A higher frequency of increasingly severe droughts highlights the need for short-term measures to adapt existing forests to climate change. The maintenance of reduced stand densities has been proposed as a promising silvicultural tool for mitigating drought stress. However, the relationship between stand density and tree drought susceptibility remains poorly understood, especially across ecological gradients. Here, we analysed the effect of reduced stand density on tree growth and growth sensitivity, as well as on short-term drought responses (resistance, recovery, and resilience) of Scots pine (Pinus sylvestris
L.), sessile oak (Quercus petraea
(Matt.) Liebl.), and ponderosa pine (Pinus ponderosa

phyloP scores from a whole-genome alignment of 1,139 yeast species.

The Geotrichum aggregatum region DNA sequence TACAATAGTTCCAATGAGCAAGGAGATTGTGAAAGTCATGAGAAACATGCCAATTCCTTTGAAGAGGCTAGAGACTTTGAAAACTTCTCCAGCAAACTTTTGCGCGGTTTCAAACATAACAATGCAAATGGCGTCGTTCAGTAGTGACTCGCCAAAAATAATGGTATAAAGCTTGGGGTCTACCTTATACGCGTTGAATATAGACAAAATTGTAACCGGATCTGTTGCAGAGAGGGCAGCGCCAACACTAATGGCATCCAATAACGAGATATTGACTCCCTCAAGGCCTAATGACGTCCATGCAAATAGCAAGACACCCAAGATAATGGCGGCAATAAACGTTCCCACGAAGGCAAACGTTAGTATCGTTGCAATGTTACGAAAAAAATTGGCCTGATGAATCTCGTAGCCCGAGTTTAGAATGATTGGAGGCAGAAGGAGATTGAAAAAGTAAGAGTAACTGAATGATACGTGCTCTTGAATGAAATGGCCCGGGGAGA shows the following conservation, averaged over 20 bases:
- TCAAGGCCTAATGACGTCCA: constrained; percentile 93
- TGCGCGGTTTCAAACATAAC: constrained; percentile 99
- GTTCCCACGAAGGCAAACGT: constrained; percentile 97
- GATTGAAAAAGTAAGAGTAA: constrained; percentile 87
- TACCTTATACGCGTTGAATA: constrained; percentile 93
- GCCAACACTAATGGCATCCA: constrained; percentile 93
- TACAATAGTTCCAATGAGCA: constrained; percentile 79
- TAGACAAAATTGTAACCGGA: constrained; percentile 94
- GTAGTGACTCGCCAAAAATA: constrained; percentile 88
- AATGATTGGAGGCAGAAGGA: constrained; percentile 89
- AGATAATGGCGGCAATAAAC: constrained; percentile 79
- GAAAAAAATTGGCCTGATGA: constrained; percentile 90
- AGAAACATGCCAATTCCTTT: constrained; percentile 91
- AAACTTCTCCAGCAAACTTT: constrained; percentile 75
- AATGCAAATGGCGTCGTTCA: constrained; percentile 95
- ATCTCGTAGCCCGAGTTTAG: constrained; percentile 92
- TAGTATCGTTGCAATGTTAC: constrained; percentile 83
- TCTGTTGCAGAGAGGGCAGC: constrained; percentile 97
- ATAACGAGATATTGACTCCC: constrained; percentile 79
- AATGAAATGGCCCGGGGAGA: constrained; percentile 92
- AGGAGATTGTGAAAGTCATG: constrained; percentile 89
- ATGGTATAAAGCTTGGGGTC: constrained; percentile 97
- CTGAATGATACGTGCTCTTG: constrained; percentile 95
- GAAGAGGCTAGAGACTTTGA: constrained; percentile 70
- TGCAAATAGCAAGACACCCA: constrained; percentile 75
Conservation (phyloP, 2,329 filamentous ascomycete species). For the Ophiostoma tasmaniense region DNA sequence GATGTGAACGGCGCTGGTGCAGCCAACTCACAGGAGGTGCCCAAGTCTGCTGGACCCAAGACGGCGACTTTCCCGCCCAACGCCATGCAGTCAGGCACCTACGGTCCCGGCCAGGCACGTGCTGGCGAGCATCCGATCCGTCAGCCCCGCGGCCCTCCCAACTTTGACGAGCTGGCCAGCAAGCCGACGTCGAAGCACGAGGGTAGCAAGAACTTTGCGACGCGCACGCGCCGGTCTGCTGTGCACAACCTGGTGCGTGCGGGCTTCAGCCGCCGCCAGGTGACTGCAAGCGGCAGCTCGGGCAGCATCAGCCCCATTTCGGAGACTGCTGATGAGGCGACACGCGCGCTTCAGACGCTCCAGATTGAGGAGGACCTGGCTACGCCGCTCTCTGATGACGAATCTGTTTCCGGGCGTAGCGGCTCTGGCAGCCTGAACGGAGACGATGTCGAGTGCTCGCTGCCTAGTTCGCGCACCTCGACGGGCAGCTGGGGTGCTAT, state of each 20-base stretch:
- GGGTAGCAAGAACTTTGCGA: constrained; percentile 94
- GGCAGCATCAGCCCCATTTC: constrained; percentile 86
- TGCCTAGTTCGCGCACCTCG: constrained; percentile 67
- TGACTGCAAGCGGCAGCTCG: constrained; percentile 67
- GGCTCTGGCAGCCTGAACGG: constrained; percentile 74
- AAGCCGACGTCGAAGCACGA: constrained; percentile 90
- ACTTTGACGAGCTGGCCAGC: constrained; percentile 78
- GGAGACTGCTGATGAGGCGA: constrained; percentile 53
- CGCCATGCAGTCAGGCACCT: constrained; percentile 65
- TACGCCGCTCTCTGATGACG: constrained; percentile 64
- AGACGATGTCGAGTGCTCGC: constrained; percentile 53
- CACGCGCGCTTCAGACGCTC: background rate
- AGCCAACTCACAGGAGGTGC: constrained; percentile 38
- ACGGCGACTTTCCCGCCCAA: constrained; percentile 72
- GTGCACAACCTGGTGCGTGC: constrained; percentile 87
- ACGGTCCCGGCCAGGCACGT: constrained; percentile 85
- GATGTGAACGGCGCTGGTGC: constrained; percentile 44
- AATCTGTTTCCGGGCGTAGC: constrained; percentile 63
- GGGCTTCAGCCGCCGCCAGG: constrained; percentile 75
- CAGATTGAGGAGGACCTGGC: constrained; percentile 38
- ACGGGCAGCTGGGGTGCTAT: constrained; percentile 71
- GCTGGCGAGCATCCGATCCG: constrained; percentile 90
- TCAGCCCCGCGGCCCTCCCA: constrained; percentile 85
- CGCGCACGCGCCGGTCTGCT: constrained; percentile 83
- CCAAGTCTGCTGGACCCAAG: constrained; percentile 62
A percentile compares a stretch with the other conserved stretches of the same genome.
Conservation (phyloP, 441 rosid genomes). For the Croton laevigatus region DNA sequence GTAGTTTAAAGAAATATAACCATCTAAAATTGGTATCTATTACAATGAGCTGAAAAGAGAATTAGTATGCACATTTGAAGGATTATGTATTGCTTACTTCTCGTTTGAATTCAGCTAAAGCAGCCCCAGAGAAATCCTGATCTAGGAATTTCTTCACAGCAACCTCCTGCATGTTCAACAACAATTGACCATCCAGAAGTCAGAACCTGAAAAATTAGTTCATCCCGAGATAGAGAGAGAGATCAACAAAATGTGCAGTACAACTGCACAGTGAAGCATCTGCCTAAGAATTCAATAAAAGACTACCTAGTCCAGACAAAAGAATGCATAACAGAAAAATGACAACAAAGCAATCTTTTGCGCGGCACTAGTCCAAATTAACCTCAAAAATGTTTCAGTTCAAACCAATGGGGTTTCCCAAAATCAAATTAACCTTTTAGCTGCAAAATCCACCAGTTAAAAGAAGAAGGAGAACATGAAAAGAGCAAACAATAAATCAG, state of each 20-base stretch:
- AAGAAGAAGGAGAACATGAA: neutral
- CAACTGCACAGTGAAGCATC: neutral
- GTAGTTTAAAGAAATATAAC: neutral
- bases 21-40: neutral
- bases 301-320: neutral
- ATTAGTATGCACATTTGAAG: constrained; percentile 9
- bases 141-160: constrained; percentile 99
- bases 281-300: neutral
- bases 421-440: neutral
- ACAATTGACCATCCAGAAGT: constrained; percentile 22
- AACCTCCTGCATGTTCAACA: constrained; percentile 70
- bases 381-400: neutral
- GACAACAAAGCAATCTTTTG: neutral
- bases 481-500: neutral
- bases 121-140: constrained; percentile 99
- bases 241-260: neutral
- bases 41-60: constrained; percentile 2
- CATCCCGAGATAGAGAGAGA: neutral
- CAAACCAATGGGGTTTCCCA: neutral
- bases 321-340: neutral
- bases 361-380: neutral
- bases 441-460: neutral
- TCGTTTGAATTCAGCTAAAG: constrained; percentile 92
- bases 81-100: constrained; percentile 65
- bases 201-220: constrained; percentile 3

Douglas ex C. Lawson). Tree ring series from 409 trees, growing in stands of varying stand density, were analysed at sites with different water availability. For all species, mean tree growth was significantly higher under low compared with maximum stand density. Mean tree growth sensitivity of Scots pine was significantly higher under low compared with moderate and maximum stand density, while growth sensitivity of ponderosa pine peaked under maximum stand density. Recovery and resilience of Scots pine, as well as recovery of sessile oak and ponderosa pine, decreased with increasing stand density. In contrast, resistance and resilience of ponderosa pine significantly increased with increasing stand density. Higher site water availability was associated with significantly reduced drought response indices of Scots pine and sessile oak in general, except for resistance of oak. In ponderosa pine, higher site water availability significantly lessened recovery. Higher site water availability significantly moderated the positive effect of reduced stand density on drought responses. Stand age had a significantly positive effect on the resistance of Scots pine and a negative effect on recovery of sessile oak. We discuss potential causes for the observed response patterns, derive implications for adaptive forest management, and make recommendations for further research in this field.
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